Pitara Kids Network

Is the Red Colobus monkey extinct?

Unbelievable but true! A large West African monkey has simply vanished from the earth. It has joined the Dodo, by becoming the first primate to vanish in the 20th century. After a six-year long survey, scientists and wildlife experts have declared the monkey, known as Miss Waldron’s Red Colobus monkey, extinct.

Primatologists (people who study the evolution of apes and monkeys) carried out exhaustive surveys in Ghana and the Ivory Coast, in Africa, but failed to spot a single monkey of the species. The last confirmed sighting of a Miss Waldron’s Red Colobus was over 20 years ago in Ghana’s rainforest. Soon after, the World Wildlife Fund for Nature (WWF) declared the mammals endangered.

Red colobus monkey (Piliocolobus kirki)

The Miss Waldron’s Red Colobus was only discovered in 1933. There are five more varieties of the Red Colobus, all of which are rare and are found in Central and Western Africa. Kirk’s Red Colobus Monkey, first identified by Sir John Kirk, (British Resident to Zanzibar in the 1870s) is another animal that is severely endangered.

The name ‘Colobus’ is derived from the Latin word for ‘maimed’. That is because Colobus monkeys either have very short thumbs or do not have thumbs at all. Their fur colour ranges from light orange to a fiery orange-red. They are small, about 70 cm at the shoulder, with long limbs and a tasseled tail.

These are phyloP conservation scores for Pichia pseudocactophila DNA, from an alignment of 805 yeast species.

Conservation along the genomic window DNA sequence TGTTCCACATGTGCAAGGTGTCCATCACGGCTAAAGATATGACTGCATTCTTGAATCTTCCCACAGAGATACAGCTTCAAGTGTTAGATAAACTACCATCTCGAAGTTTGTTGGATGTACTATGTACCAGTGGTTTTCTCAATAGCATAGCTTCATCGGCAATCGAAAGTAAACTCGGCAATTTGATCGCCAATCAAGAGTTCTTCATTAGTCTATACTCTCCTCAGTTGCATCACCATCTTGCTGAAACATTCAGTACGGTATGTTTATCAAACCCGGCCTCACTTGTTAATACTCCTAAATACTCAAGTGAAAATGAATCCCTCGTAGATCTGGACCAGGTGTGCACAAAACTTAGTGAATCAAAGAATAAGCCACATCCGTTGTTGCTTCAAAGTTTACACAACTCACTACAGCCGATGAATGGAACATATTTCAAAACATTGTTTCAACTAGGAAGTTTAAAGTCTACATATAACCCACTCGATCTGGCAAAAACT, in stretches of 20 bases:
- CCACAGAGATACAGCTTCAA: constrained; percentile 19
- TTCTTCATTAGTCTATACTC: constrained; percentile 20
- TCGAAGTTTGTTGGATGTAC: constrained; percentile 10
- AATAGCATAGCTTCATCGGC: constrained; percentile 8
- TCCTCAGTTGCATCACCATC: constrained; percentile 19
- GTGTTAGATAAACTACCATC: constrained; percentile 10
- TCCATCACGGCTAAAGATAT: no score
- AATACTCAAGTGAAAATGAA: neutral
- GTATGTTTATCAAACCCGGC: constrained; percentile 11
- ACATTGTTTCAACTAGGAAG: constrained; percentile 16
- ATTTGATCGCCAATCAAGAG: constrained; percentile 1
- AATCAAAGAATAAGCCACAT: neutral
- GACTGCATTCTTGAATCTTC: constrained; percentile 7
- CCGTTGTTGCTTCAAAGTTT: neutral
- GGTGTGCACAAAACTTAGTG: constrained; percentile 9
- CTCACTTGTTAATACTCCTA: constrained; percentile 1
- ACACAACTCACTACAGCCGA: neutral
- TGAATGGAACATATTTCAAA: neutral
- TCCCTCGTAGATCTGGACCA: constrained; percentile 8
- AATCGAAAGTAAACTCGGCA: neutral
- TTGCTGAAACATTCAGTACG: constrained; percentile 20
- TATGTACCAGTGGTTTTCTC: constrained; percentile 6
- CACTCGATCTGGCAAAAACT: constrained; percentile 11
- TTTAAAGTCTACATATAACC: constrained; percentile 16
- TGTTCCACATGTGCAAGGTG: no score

These monkeys are brachiates. They swing by their arms through the forest and feed in the upper layers of the forest at a height of about 150 feet.

Colobus monkeys are quite timid and live in large, noisy groups. To prove their solidarity, these monkeys groom other members by removing parasites with their mouth. Funnily enough, this act of grooming takes place, more often, in the presence of monkeys from other groups.

The monkeys are popular targets for poachers as the meat is considered a delicacy. Human encroachment and the reduction in natural forest habitat are other reasons for the decline of this monkey.

Scientists estimate that 10 per cent of the world’s 608 primate species (and subspecies) are endangered. They feel that another 10 per cent may also be endangered unless strict measures are taken for their conservation.